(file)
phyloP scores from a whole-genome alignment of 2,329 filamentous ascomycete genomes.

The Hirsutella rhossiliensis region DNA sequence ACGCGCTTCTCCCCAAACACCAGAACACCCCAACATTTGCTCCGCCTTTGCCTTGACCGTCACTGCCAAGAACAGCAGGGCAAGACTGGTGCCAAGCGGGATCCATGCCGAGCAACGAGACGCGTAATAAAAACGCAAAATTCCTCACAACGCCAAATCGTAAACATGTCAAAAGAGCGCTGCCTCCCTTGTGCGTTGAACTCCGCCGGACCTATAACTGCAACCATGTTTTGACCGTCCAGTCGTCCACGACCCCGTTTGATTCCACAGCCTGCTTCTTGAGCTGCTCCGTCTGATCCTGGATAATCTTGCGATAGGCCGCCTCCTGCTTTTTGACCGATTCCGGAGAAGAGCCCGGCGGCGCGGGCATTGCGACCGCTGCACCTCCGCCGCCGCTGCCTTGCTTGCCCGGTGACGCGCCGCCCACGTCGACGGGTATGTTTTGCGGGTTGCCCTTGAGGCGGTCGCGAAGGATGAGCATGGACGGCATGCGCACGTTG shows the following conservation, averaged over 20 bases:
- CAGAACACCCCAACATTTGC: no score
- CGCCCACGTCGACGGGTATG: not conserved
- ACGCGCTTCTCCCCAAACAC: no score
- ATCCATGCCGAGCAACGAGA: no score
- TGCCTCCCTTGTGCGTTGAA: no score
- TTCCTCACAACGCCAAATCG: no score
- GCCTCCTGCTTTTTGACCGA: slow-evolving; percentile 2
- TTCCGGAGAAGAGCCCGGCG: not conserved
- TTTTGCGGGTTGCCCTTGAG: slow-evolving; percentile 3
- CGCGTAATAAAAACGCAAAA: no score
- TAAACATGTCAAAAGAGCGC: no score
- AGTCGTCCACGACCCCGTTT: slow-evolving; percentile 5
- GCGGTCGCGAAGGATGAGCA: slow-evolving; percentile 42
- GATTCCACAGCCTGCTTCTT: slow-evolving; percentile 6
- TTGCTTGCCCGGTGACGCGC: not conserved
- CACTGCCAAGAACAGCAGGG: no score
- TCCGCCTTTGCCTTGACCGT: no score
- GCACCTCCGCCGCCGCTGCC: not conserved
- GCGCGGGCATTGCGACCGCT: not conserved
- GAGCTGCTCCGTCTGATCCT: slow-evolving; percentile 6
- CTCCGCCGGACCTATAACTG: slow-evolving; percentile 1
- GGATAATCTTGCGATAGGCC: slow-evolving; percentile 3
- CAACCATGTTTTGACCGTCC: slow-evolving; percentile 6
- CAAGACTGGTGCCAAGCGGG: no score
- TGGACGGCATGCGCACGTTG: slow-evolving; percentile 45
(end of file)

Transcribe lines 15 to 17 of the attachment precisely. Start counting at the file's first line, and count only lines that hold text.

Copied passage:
- GCGGTCGCGAAGGATGAGCA: slow-evolving; percentile 42
- GATTCCACAGCCTGCTTCTT: slow-evolving; percentile 6
- TTGCTTGCCCGGTGACGCGC: not conserved